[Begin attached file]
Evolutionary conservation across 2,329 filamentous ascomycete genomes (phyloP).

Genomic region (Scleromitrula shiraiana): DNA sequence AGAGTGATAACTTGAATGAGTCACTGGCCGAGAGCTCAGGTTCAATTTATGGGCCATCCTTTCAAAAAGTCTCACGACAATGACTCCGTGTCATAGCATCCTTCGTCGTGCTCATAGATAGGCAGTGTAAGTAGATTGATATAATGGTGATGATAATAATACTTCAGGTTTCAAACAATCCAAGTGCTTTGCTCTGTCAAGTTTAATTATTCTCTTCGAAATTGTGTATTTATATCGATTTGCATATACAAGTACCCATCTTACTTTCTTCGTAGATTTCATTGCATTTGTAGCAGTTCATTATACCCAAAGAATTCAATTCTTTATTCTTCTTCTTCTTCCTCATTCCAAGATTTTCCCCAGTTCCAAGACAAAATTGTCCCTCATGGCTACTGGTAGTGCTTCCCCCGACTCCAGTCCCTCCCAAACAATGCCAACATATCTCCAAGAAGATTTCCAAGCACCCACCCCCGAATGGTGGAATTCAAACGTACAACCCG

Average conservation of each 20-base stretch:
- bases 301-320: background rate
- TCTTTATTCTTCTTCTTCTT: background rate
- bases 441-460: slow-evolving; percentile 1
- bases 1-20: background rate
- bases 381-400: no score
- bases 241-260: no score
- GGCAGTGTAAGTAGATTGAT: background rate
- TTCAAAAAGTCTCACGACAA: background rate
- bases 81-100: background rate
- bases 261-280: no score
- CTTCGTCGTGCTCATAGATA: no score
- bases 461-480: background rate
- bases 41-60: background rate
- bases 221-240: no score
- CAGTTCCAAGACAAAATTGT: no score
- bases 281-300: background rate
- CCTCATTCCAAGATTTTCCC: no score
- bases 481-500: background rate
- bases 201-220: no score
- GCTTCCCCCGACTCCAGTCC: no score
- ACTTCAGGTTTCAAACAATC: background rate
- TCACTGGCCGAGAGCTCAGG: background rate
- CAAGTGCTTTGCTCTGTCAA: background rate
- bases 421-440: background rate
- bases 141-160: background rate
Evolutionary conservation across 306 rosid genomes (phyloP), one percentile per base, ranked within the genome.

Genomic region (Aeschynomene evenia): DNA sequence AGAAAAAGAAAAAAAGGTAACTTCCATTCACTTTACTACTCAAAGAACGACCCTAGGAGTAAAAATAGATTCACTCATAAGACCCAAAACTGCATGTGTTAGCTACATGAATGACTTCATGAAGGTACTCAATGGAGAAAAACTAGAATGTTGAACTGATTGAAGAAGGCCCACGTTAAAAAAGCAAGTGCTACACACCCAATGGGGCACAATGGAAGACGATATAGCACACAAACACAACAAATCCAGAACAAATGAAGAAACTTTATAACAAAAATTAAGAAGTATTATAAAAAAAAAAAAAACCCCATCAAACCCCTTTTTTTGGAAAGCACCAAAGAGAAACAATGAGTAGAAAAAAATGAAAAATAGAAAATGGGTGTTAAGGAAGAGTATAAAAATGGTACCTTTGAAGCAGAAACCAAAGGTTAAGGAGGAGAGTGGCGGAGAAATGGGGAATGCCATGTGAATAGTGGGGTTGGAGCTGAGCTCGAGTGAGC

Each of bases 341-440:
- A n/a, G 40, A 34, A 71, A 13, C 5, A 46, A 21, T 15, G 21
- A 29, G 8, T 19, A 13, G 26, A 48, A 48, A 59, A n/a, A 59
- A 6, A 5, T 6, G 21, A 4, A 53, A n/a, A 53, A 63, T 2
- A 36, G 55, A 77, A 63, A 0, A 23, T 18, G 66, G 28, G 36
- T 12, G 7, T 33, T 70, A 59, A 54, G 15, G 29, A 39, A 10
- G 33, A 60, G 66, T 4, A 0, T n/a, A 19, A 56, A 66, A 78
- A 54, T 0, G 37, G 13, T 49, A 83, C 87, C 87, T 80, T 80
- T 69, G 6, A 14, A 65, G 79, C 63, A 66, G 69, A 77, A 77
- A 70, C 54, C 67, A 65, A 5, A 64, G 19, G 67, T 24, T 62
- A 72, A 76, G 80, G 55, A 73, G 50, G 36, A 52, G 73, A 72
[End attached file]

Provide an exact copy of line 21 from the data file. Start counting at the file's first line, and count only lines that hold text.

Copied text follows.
- bases 481-500: background rate